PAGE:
by Jorge Esguerra-Cañizares
Several new works expand our understanding of the early modern New World with studies of religion, visual imagery, demonology, and the transmission of ideas across the Atlantic Ocean.
David Brading, Mexican Phoenix: Our Lady of Guadalupe: Image and Tradition across Five Centuries (2001). Brading offers a learned study of the origins of the cult of the Virgin of Our Lady of Guadalupe in colonial Mexico. Brading’s great contribution is that it lays bare the depth of thought and creativity informing sermons and treatises that promoted the cult. Demonology was at the core of the Marian theologies of Our Lady of Guadalupe.
Stuart Clark, Thinking with Demons: The Idea of Witchcraft in Early Modern Europe (1999). Clark describes in painstaking detail how demons were thought to work: through inversion and mockery of established institutions and through the manipulation of the “preternatural,” that is, those laws of nature that humans have yet to understand and therefore still remain occult. Clark also explains how the Renaissance and Reformation paradoxically enhanced the power of Satan in the European imagination. But the most fascinating aspect of the book is Clark’s superb analysis of the central role of demonology in the Scientific Revolution.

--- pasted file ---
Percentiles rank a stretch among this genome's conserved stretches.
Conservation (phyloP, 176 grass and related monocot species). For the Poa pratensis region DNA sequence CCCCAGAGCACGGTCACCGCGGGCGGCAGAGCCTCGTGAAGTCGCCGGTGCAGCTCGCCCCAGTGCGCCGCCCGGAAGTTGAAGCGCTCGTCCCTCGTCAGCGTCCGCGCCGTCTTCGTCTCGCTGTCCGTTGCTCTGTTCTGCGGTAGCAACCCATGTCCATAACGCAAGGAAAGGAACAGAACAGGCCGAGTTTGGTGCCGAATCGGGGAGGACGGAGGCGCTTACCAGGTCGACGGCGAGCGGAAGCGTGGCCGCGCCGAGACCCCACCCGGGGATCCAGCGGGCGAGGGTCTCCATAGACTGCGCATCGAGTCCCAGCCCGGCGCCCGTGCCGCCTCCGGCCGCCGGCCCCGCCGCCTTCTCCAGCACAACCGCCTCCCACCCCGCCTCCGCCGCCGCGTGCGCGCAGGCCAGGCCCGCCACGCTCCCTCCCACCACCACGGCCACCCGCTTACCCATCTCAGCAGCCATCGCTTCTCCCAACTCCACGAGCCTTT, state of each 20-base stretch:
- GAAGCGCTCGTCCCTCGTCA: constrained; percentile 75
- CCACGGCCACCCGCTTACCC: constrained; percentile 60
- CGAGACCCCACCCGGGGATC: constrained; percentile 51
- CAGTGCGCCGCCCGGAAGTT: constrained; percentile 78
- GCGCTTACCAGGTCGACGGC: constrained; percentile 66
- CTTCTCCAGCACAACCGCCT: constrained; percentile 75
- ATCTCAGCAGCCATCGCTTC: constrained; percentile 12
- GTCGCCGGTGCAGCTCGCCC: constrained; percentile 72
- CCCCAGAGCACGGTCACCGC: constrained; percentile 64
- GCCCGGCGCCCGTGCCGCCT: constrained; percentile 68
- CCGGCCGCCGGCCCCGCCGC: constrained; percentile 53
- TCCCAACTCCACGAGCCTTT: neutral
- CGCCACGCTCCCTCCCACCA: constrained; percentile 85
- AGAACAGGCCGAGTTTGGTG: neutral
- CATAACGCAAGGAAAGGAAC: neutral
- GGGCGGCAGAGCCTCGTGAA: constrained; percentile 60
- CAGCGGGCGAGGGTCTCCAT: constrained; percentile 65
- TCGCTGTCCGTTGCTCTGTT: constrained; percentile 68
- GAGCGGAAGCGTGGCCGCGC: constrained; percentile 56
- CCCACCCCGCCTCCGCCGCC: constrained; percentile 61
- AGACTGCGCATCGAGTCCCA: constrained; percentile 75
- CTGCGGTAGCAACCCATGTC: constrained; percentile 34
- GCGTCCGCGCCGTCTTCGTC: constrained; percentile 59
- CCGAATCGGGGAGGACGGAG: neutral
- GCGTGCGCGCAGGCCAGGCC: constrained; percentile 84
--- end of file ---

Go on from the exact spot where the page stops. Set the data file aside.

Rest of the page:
Sabine MacCormack, On the Wings of Time: Rome, the Incas, Spain, and Peru (2008). This is a beautiful study of how classical antiquity was creatively deployed in colonial Peru by both Europeans and Native Americans. MacCormack demonstrates the wealth and depth of thought in learned communities of the colonial Andes.